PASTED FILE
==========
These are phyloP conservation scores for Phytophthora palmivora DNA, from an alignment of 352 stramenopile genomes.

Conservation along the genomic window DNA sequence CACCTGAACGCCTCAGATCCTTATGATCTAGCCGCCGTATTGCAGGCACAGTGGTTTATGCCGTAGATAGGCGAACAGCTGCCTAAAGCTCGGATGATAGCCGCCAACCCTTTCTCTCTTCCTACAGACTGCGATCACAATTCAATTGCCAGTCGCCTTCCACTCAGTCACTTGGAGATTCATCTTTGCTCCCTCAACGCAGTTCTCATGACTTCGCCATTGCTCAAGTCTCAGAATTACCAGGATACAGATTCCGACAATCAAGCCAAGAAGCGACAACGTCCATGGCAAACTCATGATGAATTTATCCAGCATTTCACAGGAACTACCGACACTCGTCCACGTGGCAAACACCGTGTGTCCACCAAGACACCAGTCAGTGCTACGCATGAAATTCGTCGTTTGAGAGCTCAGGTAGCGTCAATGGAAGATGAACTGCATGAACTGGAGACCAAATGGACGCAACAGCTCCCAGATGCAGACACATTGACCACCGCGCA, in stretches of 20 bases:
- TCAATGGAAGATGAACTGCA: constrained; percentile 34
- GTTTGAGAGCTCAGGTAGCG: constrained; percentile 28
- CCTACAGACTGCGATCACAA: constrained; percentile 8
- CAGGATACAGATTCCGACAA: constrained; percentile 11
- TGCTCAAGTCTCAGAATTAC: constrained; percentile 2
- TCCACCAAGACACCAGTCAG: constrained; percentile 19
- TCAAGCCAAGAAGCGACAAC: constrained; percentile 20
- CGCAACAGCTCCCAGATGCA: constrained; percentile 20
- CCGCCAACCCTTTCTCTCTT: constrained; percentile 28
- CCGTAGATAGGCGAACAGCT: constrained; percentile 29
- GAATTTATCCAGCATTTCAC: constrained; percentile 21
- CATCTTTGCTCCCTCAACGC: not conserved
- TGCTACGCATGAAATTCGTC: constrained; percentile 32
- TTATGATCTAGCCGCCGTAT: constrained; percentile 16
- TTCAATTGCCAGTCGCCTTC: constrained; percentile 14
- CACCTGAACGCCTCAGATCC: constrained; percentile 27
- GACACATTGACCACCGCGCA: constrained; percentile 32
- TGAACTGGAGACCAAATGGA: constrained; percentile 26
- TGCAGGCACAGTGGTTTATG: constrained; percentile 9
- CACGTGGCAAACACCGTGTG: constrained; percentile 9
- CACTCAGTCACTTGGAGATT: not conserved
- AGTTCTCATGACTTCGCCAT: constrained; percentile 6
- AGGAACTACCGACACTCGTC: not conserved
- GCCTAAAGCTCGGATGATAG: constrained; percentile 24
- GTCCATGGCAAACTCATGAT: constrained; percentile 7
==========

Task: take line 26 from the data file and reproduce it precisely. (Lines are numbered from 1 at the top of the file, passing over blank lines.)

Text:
- GCCTAAAGCTCGGATGATAG: constrained; percentile 24